Abstract 17979: A Genome-Wide Association Study of Risk of Coronary Artery Disease in European and South Asian Populations
Background: Genome-wide association (GWAS) studies of coronary artery disease (CAD) have identified several common variants for CAD susceptibility, but these explain only a small fraction of the predicted genetic risk. Studies of cases of early onset CAD, those with positive family history, or of South Asian populations (that have considerably increased risk of CAD) may facilitate the detection of novel CAD susceptibility loci. We report on a prospective meta-analysis of four large unpublished GWAS studies of CAD with replication in independent populations.
Methods: The discovery stage involved a meta-analysis of data for over 500,000 SNPs in four case-control studies involving a total of 15,418 CAD cases (with average age of onset under 60 years) and 15,067 controls that were matched for ethnicity. Data were collected from two European populations (PROCARDIS [5720 genetically enriched cases] and the Heart Protection Study [2704 cases]) and two South Asian populations (PROMIS [4253 cases] and LOLIPOP [2741 cases]). After quality control exclusions, data for 574,911 SNPs with frequency ≥1% were entered into a fixed effects meta-analysis. Heterogeneity between studies and between ethnicities was assessed. The primary analyses examined the associations of SNPs with CAD in: (i) all four studies in combination; (ii) the two European Studies; and (iii) the two South Asian studies. Independent replication of 50 SNPs from 35 loci was tested in about 19,000 cases and 14,000 controls of predominantly European origin.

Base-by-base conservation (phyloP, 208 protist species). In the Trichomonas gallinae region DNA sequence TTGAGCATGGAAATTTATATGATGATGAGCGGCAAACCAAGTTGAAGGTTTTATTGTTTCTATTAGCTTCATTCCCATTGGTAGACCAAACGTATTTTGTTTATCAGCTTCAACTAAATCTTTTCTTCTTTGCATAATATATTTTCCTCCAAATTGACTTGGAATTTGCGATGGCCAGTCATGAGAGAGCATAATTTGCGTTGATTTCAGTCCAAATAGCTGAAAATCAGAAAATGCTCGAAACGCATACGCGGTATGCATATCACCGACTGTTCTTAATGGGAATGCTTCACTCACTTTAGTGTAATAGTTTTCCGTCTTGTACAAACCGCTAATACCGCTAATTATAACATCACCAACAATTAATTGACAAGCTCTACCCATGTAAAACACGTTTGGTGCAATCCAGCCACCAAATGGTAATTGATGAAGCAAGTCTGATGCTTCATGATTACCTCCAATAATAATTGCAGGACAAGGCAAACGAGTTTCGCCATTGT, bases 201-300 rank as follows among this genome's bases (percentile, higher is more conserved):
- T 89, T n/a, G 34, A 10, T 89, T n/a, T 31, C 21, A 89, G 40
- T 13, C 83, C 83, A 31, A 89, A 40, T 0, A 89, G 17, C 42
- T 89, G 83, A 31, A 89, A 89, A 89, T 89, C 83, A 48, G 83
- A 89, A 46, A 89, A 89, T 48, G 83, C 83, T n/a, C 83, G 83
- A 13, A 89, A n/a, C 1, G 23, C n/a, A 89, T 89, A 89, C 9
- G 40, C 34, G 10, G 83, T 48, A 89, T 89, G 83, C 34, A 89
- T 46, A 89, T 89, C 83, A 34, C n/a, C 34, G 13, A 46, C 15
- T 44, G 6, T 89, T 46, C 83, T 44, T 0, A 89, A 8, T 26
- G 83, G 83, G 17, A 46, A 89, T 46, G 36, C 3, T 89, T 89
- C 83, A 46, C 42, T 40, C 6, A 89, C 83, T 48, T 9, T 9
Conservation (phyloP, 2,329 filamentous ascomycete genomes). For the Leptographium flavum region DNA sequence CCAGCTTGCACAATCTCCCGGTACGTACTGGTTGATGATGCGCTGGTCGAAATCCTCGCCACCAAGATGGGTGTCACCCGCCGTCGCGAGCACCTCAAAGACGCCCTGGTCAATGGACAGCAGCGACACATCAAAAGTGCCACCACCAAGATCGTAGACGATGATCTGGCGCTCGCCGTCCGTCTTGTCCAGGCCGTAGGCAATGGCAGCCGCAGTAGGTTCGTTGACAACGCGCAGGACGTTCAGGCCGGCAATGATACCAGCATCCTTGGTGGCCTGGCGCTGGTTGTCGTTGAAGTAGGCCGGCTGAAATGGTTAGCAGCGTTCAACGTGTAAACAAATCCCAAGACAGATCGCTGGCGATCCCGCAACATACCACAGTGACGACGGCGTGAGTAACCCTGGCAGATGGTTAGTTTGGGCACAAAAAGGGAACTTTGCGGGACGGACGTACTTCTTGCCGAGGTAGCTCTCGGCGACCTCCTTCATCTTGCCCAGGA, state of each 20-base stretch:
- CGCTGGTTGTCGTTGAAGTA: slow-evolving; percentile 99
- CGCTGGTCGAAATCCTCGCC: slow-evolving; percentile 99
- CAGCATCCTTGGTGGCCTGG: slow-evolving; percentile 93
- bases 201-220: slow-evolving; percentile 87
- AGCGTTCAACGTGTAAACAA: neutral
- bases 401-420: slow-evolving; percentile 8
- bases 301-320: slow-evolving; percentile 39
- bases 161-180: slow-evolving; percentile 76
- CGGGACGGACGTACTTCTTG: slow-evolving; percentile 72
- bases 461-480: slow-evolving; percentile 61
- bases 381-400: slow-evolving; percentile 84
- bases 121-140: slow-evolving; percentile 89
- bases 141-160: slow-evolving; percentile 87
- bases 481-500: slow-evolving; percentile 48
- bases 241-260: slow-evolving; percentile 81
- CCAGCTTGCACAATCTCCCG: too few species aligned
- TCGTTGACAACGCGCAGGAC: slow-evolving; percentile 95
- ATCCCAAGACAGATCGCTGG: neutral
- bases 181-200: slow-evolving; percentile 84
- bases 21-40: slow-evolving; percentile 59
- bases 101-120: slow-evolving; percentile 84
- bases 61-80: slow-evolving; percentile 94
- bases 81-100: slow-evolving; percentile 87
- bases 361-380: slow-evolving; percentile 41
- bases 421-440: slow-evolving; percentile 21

Results and Conclusions: The analysis confirmed genome-wide statistical significance for previously reported susceptibility loci (e.g. 9p21.3: p<10−28; 1p13.3: p<10−11). A number of novel associations of genome-wide significance were identified with small effect sizes consistent with CAD susceptibility being influenced by a large number of loci with modest effects. Although examples were identified where there were differences in allele frequency or effect size between Europeans and South Asians, there was little evidence to suggest clinically meaningful differences in genetic susceptibility to CAD between these ethnically diverse populations.
- © 2010 by American Heart Association, Inc.